If I was 18 in 1705, constructing my identity would be much different than constructing it in 2015. For example, you had no digital technology so you had to create something like a self-portrait or an autobiography to represent yourself. Or you could “keep… a book, but fuse it with a personal diary” (7, Rettberg). Keeping a diary soon became a common practice of the time. This allowed people to document themselves and their daily activities, and show representation of yourself in perhaps the truest form. In my opinion, I would choose this written form of self-representation because for one important reason “in most of Europe, approximately 20–30% of the population were literate in the early seventeenth century” (4, Rettberg). This means that only the elite and intelligent would be able to read my work, and I find that interesting to have the best of that era reading about my life.
If I was 18 in 1805, I would express myself throughout fiction literature. From the late 1700’s to the mid 1800’s, the literary period of Romanticism flourished throughout America. The Romantic era is when the authors began to portray through their literature, “a reflection of themselves and their own modern conflicts and desires” (uhc). If I was 18 in 1805, I would most certainly express my self-image through romantic poetry of the century.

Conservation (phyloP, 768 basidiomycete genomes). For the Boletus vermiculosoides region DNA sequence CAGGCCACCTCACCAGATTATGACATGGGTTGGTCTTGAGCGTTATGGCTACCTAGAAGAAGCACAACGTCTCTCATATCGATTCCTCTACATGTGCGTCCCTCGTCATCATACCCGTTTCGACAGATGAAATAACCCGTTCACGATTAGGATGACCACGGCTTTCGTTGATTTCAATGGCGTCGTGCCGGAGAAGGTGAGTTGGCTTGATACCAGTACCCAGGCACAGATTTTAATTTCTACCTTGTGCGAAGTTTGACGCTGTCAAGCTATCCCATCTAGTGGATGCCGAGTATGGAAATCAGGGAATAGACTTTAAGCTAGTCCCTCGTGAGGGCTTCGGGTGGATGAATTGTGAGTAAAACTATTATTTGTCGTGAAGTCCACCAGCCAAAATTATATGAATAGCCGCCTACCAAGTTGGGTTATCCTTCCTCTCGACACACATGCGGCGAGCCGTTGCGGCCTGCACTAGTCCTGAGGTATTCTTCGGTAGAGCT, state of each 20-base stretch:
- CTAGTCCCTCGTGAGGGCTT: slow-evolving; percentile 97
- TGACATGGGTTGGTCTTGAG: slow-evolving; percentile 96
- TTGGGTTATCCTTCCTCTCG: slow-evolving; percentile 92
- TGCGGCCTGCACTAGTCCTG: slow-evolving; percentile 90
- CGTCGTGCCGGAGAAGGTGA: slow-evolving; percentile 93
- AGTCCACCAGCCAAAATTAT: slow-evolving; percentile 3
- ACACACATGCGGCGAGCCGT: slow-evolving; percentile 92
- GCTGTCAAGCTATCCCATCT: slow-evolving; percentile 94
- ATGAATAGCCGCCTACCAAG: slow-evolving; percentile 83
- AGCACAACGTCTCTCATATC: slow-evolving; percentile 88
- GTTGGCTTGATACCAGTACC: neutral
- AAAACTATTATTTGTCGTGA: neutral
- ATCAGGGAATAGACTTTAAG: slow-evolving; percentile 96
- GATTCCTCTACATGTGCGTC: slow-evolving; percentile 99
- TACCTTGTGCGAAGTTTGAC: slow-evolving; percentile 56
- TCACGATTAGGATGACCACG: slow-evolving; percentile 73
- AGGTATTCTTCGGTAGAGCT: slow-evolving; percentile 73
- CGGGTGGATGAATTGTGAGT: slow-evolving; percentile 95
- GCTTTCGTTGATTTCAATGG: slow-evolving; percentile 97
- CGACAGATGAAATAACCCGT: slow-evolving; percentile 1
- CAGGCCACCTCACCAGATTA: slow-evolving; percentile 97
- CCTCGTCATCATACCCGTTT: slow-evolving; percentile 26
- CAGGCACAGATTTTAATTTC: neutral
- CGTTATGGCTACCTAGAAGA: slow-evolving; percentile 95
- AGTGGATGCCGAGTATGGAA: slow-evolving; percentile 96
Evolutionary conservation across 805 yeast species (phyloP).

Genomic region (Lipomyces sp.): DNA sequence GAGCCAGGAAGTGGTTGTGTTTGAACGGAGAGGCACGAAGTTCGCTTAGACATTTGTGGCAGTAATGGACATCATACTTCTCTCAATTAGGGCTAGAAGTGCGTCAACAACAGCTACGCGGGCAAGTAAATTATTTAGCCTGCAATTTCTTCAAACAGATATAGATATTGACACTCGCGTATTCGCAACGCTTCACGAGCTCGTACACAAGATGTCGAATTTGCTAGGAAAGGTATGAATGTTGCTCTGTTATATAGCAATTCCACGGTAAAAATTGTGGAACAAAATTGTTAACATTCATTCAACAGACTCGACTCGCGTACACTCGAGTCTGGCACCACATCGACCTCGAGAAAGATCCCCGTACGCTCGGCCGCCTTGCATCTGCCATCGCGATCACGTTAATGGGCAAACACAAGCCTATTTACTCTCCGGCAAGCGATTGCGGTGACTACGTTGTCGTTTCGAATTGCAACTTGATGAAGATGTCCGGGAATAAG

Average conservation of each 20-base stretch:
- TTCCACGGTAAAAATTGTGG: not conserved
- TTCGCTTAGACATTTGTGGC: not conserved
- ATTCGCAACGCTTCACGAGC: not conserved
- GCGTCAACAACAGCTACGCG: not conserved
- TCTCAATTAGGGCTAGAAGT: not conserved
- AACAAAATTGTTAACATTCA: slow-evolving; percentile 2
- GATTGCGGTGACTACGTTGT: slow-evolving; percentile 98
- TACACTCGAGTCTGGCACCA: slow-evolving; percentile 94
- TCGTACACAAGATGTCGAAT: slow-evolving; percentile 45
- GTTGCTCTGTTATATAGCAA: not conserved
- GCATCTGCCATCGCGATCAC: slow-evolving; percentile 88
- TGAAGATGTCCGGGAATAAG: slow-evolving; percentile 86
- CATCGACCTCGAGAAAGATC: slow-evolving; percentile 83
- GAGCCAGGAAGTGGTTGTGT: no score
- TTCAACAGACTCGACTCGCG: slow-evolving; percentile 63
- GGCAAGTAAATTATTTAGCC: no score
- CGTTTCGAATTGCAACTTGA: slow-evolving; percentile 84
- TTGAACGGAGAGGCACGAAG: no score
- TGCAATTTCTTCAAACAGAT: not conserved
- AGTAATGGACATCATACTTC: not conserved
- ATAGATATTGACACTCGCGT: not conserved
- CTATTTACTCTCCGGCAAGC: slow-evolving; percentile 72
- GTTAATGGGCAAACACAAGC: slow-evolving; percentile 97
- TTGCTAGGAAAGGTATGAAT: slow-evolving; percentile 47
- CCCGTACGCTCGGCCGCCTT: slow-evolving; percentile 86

If I was 18 in 1905, I would express my self image throughout a new invention called the cinematographe. “The Lumiere Brothers invent a portable motion-picture camera, film processing unit and projector called the cinematographe” (Bellis). This would be a new and interesting way to express yourself and create your identity through practically the first invention of film. I would incorporate my daily life and emotions on camera so that I could accurately express my identity to the public in 1905.
Finally, If I was 18 in 2005, I would express myself using the popular technology of the internet. I would have already had a Friendster, myspace, and would be keeping up with the popular social media trends. Facebook came out for college students, employees and finally, “beginning in September 2005, Facebook expanded to include high school students, professionals inside corporate networks, and, eventually, everyone” (Boyd). I would express my thoughts and opinions using Facebook and post pictures of myself for all of my ‘friends’ to see.